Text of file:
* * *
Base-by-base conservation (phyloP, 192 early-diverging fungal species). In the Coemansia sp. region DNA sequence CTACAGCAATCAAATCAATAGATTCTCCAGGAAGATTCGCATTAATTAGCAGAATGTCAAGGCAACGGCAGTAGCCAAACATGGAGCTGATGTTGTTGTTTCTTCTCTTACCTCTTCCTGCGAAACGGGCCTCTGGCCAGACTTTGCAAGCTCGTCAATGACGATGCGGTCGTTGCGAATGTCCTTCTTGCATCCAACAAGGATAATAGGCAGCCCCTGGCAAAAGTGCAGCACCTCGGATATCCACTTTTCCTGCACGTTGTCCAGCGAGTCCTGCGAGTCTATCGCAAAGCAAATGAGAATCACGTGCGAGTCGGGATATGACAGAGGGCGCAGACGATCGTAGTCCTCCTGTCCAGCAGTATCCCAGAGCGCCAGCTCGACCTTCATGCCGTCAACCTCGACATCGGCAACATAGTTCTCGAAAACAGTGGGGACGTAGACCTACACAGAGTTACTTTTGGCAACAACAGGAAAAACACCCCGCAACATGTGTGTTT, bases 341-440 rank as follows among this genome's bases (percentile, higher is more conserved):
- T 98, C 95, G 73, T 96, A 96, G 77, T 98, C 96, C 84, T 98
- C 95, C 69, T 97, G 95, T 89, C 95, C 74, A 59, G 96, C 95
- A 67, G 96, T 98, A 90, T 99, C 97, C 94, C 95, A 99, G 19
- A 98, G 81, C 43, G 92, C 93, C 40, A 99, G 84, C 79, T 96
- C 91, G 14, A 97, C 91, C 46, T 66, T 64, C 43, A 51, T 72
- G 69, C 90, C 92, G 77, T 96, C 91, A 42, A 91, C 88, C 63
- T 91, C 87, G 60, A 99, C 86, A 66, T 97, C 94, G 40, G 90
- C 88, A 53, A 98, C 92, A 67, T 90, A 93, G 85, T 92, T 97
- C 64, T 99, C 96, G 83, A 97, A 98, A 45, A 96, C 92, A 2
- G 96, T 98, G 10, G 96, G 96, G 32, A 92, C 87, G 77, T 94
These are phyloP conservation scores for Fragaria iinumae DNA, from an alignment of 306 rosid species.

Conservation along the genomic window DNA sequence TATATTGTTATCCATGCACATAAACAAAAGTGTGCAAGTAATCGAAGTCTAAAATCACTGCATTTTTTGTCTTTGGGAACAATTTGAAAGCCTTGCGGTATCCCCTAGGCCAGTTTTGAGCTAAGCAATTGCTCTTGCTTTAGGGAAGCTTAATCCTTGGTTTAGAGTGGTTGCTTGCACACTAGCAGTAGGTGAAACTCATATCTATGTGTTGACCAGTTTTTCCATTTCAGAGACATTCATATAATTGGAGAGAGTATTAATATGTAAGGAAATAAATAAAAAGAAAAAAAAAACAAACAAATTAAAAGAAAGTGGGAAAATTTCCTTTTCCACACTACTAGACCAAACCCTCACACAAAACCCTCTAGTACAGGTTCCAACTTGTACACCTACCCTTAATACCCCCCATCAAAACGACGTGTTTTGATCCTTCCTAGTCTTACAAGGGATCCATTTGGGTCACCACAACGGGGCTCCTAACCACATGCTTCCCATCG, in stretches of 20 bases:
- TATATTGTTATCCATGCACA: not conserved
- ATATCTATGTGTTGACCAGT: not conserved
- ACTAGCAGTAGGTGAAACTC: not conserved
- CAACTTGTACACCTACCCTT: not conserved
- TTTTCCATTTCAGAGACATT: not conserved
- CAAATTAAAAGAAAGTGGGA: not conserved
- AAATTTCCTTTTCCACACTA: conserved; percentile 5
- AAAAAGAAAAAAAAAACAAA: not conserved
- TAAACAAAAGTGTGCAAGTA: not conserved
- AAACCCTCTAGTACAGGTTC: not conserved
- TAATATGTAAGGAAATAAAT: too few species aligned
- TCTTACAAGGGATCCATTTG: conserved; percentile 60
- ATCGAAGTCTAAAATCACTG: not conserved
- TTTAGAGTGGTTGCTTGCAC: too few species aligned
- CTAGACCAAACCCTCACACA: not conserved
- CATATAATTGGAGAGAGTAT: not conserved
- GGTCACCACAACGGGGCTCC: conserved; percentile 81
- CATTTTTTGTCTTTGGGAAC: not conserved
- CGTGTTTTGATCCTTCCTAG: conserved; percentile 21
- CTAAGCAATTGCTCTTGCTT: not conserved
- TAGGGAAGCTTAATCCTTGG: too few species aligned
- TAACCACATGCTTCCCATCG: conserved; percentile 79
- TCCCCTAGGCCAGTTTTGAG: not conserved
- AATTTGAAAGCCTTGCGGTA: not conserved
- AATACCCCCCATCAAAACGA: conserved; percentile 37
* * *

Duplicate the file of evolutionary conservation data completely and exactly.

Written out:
Base-by-base conservation (phyloP, 192 early-diverging fungal species). In the Coemansia sp. region DNA sequence CTACAGCAATCAAATCAATAGATTCTCCAGGAAGATTCGCATTAATTAGCAGAATGTCAAGGCAACGGCAGTAGCCAAACATGGAGCTGATGTTGTTGTTTCTTCTCTTACCTCTTCCTGCGAAACGGGCCTCTGGCCAGACTTTGCAAGCTCGTCAATGACGATGCGGTCGTTGCGAATGTCCTTCTTGCATCCAACAAGGATAATAGGCAGCCCCTGGCAAAAGTGCAGCACCTCGGATATCCACTTTTCCTGCACGTTGTCCAGCGAGTCCTGCGAGTCTATCGCAAAGCAAATGAGAATCACGTGCGAGTCGGGATATGACAGAGGGCGCAGACGATCGTAGTCCTCCTGTCCAGCAGTATCCCAGAGCGCCAGCTCGACCTTCATGCCGTCAACCTCGACATCGGCAACATAGTTCTCGAAAACAGTGGGGACGTAGACCTACACAGAGTTACTTTTGGCAACAACAGGAAAAACACCCCGCAACATGTGTGTTT, bases 341-440 rank as follows among this genome's bases (percentile, higher is more conserved):
- T 98, C 95, G 73, T 96, A 96, G 77, T 98, C 96, C 84, T 98
- C 95, C 69, T 97, G 95, T 89, C 95, C 74, A 59, G 96, C 95
- A 67, G 96, T 98, A 90, T 99, C 97, C 94, C 95, A 99, G 19
- A 98, G 81, C 43, G 92, C 93, C 40, A 99, G 84, C 79, T 96
- C 91, G 14, A 97, C 91, C 46, T 66, T 64, C 43, A 51, T 72
- G 69, C 90, C 92, G 77, T 96, C 91, A 42, A 91, C 88, C 63
- T 91, C 87, G 60, A 99, C 86, A 66, T 97, C 94, G 40, G 90
- C 88, A 53, A 98, C 92, A 67, T 90, A 93, G 85, T 92, T 97
- C 64, T 99, C 96, G 83, A 97, A 98, A 45, A 96, C 92, A 2
- G 96, T 98, G 10, G 96, G 96, G 32, A 92, C 87, G 77, T 94
These are phyloP conservation scores for Fragaria iinumae DNA, from an alignment of 306 rosid species.

Conservation along the genomic window DNA sequence TATATTGTTATCCATGCACATAAACAAAAGTGTGCAAGTAATCGAAGTCTAAAATCACTGCATTTTTTGTCTTTGGGAACAATTTGAAAGCCTTGCGGTATCCCCTAGGCCAGTTTTGAGCTAAGCAATTGCTCTTGCTTTAGGGAAGCTTAATCCTTGGTTTAGAGTGGTTGCTTGCACACTAGCAGTAGGTGAAACTCATATCTATGTGTTGACCAGTTTTTCCATTTCAGAGACATTCATATAATTGGAGAGAGTATTAATATGTAAGGAAATAAATAAAAAGAAAAAAAAAACAAACAAATTAAAAGAAAGTGGGAAAATTTCCTTTTCCACACTACTAGACCAAACCCTCACACAAAACCCTCTAGTACAGGTTCCAACTTGTACACCTACCCTTAATACCCCCCATCAAAACGACGTGTTTTGATCCTTCCTAGTCTTACAAGGGATCCATTTGGGTCACCACAACGGGGCTCCTAACCACATGCTTCCCATCG, in stretches of 20 bases:
- TATATTGTTATCCATGCACA: not conserved
- ATATCTATGTGTTGACCAGT: not conserved
- ACTAGCAGTAGGTGAAACTC: not conserved
- CAACTTGTACACCTACCCTT: not conserved
- TTTTCCATTTCAGAGACATT: not conserved
- CAAATTAAAAGAAAGTGGGA: not conserved
- AAATTTCCTTTTCCACACTA: conserved; percentile 5
- AAAAAGAAAAAAAAAACAAA: not conserved
- TAAACAAAAGTGTGCAAGTA: not conserved
- AAACCCTCTAGTACAGGTTC: not conserved
- TAATATGTAAGGAAATAAAT: too few species aligned
- TCTTACAAGGGATCCATTTG: conserved; percentile 60
- ATCGAAGTCTAAAATCACTG: not conserved
- TTTAGAGTGGTTGCTTGCAC: too few species aligned
- CTAGACCAAACCCTCACACA: not conserved
- CATATAATTGGAGAGAGTAT: not conserved
- GGTCACCACAACGGGGCTCC: conserved; percentile 81
- CATTTTTTGTCTTTGGGAAC: not conserved
- CGTGTTTTGATCCTTCCTAG: conserved; percentile 21
- CTAAGCAATTGCTCTTGCTT: not conserved
- TAGGGAAGCTTAATCCTTGG: too few species aligned
- TAACCACATGCTTCCCATCG: conserved; percentile 79
- TCCCCTAGGCCAGTTTTGAG: not conserved
- AATTTGAAAGCCTTGCGGTA: not conserved
- AATACCCCCCATCAAAACGA: conserved; percentile 37